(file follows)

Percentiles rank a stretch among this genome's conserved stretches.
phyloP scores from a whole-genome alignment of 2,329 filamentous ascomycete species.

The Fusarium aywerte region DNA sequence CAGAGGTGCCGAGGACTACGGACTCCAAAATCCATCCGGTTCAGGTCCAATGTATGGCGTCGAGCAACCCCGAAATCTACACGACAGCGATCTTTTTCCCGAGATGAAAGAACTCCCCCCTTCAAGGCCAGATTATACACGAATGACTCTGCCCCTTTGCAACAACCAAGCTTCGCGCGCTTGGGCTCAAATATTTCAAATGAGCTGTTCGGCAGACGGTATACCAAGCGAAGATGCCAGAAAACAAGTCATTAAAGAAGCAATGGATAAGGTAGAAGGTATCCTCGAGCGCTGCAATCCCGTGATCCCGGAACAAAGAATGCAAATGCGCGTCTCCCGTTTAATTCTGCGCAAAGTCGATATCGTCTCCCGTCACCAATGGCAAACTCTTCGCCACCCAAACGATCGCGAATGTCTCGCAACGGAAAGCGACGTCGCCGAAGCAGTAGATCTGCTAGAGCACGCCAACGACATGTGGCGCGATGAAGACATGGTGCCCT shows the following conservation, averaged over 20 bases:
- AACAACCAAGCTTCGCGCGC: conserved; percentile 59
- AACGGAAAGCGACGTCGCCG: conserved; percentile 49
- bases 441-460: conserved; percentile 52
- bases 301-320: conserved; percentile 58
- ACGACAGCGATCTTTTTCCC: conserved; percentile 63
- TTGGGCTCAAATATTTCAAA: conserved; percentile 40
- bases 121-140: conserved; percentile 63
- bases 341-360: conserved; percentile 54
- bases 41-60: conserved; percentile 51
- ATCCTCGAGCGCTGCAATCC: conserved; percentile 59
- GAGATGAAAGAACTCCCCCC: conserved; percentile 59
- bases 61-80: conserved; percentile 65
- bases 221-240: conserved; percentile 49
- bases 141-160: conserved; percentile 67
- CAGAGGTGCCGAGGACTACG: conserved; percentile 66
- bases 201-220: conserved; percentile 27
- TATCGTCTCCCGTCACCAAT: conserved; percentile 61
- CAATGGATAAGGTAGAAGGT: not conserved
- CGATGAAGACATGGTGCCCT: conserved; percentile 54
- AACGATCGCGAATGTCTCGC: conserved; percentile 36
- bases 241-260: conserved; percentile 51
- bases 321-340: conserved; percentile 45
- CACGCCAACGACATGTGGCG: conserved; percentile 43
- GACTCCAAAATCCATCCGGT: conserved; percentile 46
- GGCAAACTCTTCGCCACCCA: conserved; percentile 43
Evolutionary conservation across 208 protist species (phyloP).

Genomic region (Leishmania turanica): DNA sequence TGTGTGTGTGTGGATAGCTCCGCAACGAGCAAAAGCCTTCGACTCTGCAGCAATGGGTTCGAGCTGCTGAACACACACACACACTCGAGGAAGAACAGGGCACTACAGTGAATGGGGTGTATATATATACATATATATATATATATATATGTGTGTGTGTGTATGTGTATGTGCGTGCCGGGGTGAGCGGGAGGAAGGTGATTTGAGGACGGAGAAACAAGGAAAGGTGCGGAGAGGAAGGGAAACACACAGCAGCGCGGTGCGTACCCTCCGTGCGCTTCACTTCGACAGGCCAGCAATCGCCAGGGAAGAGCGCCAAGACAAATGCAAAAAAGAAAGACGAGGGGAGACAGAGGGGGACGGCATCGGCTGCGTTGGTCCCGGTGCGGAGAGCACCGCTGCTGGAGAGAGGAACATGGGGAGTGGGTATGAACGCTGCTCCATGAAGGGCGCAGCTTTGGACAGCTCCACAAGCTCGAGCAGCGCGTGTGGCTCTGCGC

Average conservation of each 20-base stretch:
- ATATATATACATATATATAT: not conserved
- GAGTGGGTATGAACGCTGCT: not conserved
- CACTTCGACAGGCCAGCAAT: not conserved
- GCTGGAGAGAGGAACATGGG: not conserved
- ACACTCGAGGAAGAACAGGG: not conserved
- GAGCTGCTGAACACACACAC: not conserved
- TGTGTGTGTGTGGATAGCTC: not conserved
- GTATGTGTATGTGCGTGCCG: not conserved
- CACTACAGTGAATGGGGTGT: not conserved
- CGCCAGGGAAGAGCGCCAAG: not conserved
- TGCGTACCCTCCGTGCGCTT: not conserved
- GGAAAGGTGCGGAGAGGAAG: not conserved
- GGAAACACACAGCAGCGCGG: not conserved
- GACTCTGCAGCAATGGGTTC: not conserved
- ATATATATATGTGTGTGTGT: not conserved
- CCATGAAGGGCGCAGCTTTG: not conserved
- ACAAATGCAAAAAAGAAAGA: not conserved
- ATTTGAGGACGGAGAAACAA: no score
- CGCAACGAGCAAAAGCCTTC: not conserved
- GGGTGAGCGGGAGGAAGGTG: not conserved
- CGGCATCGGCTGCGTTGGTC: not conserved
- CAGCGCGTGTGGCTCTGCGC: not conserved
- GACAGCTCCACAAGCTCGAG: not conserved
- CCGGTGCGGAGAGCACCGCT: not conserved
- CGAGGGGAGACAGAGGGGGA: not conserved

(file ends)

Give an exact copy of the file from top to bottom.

Percentiles rank a stretch among this genome's conserved stretches.
phyloP scores from a whole-genome alignment of 2,329 filamentous ascomycete species.

The Fusarium aywerte region DNA sequence CAGAGGTGCCGAGGACTACGGACTCCAAAATCCATCCGGTTCAGGTCCAATGTATGGCGTCGAGCAACCCCGAAATCTACACGACAGCGATCTTTTTCCCGAGATGAAAGAACTCCCCCCTTCAAGGCCAGATTATACACGAATGACTCTGCCCCTTTGCAACAACCAAGCTTCGCGCGCTTGGGCTCAAATATTTCAAATGAGCTGTTCGGCAGACGGTATACCAAGCGAAGATGCCAGAAAACAAGTCATTAAAGAAGCAATGGATAAGGTAGAAGGTATCCTCGAGCGCTGCAATCCCGTGATCCCGGAACAAAGAATGCAAATGCGCGTCTCCCGTTTAATTCTGCGCAAAGTCGATATCGTCTCCCGTCACCAATGGCAAACTCTTCGCCACCCAAACGATCGCGAATGTCTCGCAACGGAAAGCGACGTCGCCGAAGCAGTAGATCTGCTAGAGCACGCCAACGACATGTGGCGCGATGAAGACATGGTGCCCT shows the following conservation, averaged over 20 bases:
- AACAACCAAGCTTCGCGCGC: conserved; percentile 59
- AACGGAAAGCGACGTCGCCG: conserved; percentile 49
- bases 441-460: conserved; percentile 52
- bases 301-320: conserved; percentile 58
- ACGACAGCGATCTTTTTCCC: conserved; percentile 63
- TTGGGCTCAAATATTTCAAA: conserved; percentile 40
- bases 121-140: conserved; percentile 63
- bases 341-360: conserved; percentile 54
- bases 41-60: conserved; percentile 51
- ATCCTCGAGCGCTGCAATCC: conserved; percentile 59
- GAGATGAAAGAACTCCCCCC: conserved; percentile 59
- bases 61-80: conserved; percentile 65
- bases 221-240: conserved; percentile 49
- bases 141-160: conserved; percentile 67
- CAGAGGTGCCGAGGACTACG: conserved; percentile 66
- bases 201-220: conserved; percentile 27
- TATCGTCTCCCGTCACCAAT: conserved; percentile 61
- CAATGGATAAGGTAGAAGGT: not conserved
- CGATGAAGACATGGTGCCCT: conserved; percentile 54
- AACGATCGCGAATGTCTCGC: conserved; percentile 36
- bases 241-260: conserved; percentile 51
- bases 321-340: conserved; percentile 45
- CACGCCAACGACATGTGGCG: conserved; percentile 43
- GACTCCAAAATCCATCCGGT: conserved; percentile 46
- GGCAAACTCTTCGCCACCCA: conserved; percentile 43
Evolutionary conservation across 208 protist species (phyloP).

Genomic region (Leishmania turanica): DNA sequence TGTGTGTGTGTGGATAGCTCCGCAACGAGCAAAAGCCTTCGACTCTGCAGCAATGGGTTCGAGCTGCTGAACACACACACACACTCGAGGAAGAACAGGGCACTACAGTGAATGGGGTGTATATATATACATATATATATATATATATATGTGTGTGTGTGTATGTGTATGTGCGTGCCGGGGTGAGCGGGAGGAAGGTGATTTGAGGACGGAGAAACAAGGAAAGGTGCGGAGAGGAAGGGAAACACACAGCAGCGCGGTGCGTACCCTCCGTGCGCTTCACTTCGACAGGCCAGCAATCGCCAGGGAAGAGCGCCAAGACAAATGCAAAAAAGAAAGACGAGGGGAGACAGAGGGGGACGGCATCGGCTGCGTTGGTCCCGGTGCGGAGAGCACCGCTGCTGGAGAGAGGAACATGGGGAGTGGGTATGAACGCTGCTCCATGAAGGGCGCAGCTTTGGACAGCTCCACAAGCTCGAGCAGCGCGTGTGGCTCTGCGC

Average conservation of each 20-base stretch:
- ATATATATACATATATATAT: not conserved
- GAGTGGGTATGAACGCTGCT: not conserved
- CACTTCGACAGGCCAGCAAT: not conserved
- GCTGGAGAGAGGAACATGGG: not conserved
- ACACTCGAGGAAGAACAGGG: not conserved
- GAGCTGCTGAACACACACAC: not conserved
- TGTGTGTGTGTGGATAGCTC: not conserved
- GTATGTGTATGTGCGTGCCG: not conserved
- CACTACAGTGAATGGGGTGT: not conserved
- CGCCAGGGAAGAGCGCCAAG: not conserved
- TGCGTACCCTCCGTGCGCTT: not conserved
- GGAAAGGTGCGGAGAGGAAG: not conserved
- GGAAACACACAGCAGCGCGG: not conserved
- GACTCTGCAGCAATGGGTTC: not conserved
- ATATATATATGTGTGTGTGT: not conserved
- CCATGAAGGGCGCAGCTTTG: not conserved
- ACAAATGCAAAAAAGAAAGA: not conserved
- ATTTGAGGACGGAGAAACAA: no score
- CGCAACGAGCAAAAGCCTTC: not conserved
- GGGTGAGCGGGAGGAAGGTG: not conserved
- CGGCATCGGCTGCGTTGGTC: not conserved
- CAGCGCGTGTGGCTCTGCGC: not conserved
- GACAGCTCCACAAGCTCGAG: not conserved
- CCGGTGCGGAGAGCACCGCT: not conserved
- CGAGGGGAGACAGAGGGGGA: not conserved